retirementEven the wrinkle-repair skin cream is advertised by models at least twenty years younger than myself.  Is it time for me to say goodbye to pretty cosmetics and succumb to false teeth and slippers?  Many of us in our 50s, 60s and 70s are still actively working out, buying computers, having *gasp* SEX, wearing make-up, and looking for some trendy fashion.  I have peers raising young children and starting new careers.  We grew up in the 1950s and 1960s.  We wrote the book on groovy and invented free love!  Now your going to tell us it’s time to tie a sweater around our shoulders and ride a bike with a basket on the front?  Hold on here!

I actually enjoy reading Cosmopolitan.  The fashion news is up to date, and the sex tips are always fun.  But when scantily clad boys stare seductively at me from the pages, I can’t help but feel uncomfortable.  Would it hurt to have one guy with a little grey at the temples . . . I mean, just to represent the small percentage of their readership over the drinking age?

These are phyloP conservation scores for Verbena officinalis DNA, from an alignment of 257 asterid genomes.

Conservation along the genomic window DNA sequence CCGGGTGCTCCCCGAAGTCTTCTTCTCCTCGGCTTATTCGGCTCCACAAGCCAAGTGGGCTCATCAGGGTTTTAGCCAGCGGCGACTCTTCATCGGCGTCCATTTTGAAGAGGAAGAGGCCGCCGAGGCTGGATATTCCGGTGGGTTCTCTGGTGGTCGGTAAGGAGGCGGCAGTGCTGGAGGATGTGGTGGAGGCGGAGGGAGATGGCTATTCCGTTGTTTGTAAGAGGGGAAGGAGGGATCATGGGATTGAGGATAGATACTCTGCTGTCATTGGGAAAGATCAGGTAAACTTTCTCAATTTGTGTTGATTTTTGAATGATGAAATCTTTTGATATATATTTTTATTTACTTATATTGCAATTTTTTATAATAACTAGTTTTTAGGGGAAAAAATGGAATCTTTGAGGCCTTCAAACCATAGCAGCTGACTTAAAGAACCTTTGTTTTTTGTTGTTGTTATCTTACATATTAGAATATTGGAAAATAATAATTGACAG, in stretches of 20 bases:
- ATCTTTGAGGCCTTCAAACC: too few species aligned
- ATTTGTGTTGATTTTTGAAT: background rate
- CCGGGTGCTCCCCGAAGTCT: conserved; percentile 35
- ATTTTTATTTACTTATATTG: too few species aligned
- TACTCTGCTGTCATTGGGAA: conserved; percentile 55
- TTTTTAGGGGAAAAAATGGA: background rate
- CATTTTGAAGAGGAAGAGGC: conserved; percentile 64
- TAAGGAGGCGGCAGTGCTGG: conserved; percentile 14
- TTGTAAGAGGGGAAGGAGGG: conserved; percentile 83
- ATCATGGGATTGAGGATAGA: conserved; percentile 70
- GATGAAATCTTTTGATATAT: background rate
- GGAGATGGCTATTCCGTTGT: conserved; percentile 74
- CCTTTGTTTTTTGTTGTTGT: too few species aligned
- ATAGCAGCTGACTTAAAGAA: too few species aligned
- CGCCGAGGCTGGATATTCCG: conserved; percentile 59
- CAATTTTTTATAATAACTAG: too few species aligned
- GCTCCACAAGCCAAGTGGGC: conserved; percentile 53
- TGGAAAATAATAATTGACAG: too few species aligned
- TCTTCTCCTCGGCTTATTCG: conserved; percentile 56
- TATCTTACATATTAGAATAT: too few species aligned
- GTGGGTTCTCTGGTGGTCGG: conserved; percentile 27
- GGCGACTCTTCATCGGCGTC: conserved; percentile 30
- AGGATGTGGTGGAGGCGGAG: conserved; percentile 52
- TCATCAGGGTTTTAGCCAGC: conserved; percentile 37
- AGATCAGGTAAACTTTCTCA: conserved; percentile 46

I’d like to think I’m still a marketable demographic.  Yet, opening up the pages of this national publication, I found that this cover story actually included How to Dress in Your 30s, 40s, 50s and also 60s.

More_2

If you remember nothing else about advertising, remember this:

Nothing is an accident.

While I applaud their effort to include women in their 60s, from a marketing perspective, thirty-somethings are not going to pay for pictures of clothing for old people.  It is more profitable to this editor to sell publications to the younger group than the older one.  Thus, the 60-year old customer was not advertised to, and she will have to stumble onto the article by chance.